Going into Judge Amy Coney Barrett’s Supreme Court confirmation hearings, progressives made clear they wanted to see fire from Senate Democrats. Instead, led by California Sen. Dianne Feinstein, Democrats largely gave them pleasantries.

Some on the left called the hearings evidence that Feinstein should step down as the top Democrat on the Judiciary Committee. But others say the approach was exactly what the party needed in the middle of an election in which control of both the White House and Senate is at stake.

President Trump’s nominee to fill the seat of the late Justice Ruth Bader Ginsburg ended the week on a glide path to be confirmed before the Nov. 3 election. The committee scheduled a vote for Oct. 22 to send her nomination to the full Senate. Barrett, who says she shares the judicial philosophy of former Justice Antonin Scalia, would shift the court to a 6-3 conservative majority likely to last years.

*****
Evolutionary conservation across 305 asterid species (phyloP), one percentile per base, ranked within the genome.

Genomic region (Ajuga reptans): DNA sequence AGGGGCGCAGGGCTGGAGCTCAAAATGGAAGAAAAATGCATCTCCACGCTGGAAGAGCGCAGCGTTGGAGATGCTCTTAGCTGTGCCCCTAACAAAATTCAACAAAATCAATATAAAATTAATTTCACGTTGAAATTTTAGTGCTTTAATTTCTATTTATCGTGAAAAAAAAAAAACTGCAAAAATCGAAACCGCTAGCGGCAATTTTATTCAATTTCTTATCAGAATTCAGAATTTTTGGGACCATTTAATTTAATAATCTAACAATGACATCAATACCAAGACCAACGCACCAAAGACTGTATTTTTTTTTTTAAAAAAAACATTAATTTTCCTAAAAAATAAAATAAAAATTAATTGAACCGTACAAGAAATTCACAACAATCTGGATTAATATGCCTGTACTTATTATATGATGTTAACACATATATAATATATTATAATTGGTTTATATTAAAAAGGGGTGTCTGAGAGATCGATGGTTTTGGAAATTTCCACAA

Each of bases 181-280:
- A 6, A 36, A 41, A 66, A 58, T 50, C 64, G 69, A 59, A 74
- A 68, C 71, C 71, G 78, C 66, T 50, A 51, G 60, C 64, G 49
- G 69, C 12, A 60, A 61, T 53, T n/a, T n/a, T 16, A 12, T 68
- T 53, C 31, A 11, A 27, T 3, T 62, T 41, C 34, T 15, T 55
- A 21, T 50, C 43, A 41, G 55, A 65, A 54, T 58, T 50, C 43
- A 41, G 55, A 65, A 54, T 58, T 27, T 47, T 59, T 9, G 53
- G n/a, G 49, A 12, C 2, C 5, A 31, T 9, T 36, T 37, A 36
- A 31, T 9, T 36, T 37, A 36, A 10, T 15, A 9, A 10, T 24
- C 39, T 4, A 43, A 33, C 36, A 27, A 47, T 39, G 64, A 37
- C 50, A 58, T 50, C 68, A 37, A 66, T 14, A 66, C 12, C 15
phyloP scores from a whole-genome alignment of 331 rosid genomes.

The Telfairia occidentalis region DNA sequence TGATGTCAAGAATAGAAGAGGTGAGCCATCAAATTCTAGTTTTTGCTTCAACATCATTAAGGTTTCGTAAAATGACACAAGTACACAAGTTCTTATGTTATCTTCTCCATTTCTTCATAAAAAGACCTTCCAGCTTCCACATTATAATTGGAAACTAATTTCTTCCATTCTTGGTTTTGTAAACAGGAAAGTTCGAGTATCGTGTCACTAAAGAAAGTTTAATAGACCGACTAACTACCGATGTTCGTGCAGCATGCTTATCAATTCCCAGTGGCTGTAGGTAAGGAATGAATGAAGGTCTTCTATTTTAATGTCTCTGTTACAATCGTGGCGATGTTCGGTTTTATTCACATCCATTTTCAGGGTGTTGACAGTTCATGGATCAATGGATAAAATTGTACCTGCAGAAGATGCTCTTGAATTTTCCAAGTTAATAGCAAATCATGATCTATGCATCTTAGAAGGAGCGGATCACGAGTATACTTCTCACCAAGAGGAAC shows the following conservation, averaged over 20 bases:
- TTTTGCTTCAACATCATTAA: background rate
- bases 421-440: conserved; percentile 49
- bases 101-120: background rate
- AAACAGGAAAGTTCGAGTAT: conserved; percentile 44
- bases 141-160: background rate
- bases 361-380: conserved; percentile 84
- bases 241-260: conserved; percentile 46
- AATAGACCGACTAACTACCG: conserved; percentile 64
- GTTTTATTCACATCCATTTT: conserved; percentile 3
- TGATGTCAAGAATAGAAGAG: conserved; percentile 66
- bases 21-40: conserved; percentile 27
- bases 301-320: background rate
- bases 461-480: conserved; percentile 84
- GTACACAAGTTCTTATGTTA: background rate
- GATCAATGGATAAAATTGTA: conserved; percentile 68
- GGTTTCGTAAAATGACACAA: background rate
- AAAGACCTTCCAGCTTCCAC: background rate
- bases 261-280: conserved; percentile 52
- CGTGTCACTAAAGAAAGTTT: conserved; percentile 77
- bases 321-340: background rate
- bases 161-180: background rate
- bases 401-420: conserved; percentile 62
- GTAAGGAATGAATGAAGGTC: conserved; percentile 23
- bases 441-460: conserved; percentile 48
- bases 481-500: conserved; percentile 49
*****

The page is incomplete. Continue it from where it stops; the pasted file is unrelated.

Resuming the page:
It was clear even before the hearings that there was almost nothing outnumbered Democrats could do to prevent the Senate from confirming Barrett. But progressives wanted Democrats — and especially Feinstein — to create fireworks in hopes of casting the GOP’s rapid timeline to seat Barrett as illegitimate, given Republicans’ refusal to let then-President Barack Obama fill a court opening before the 2016 election.

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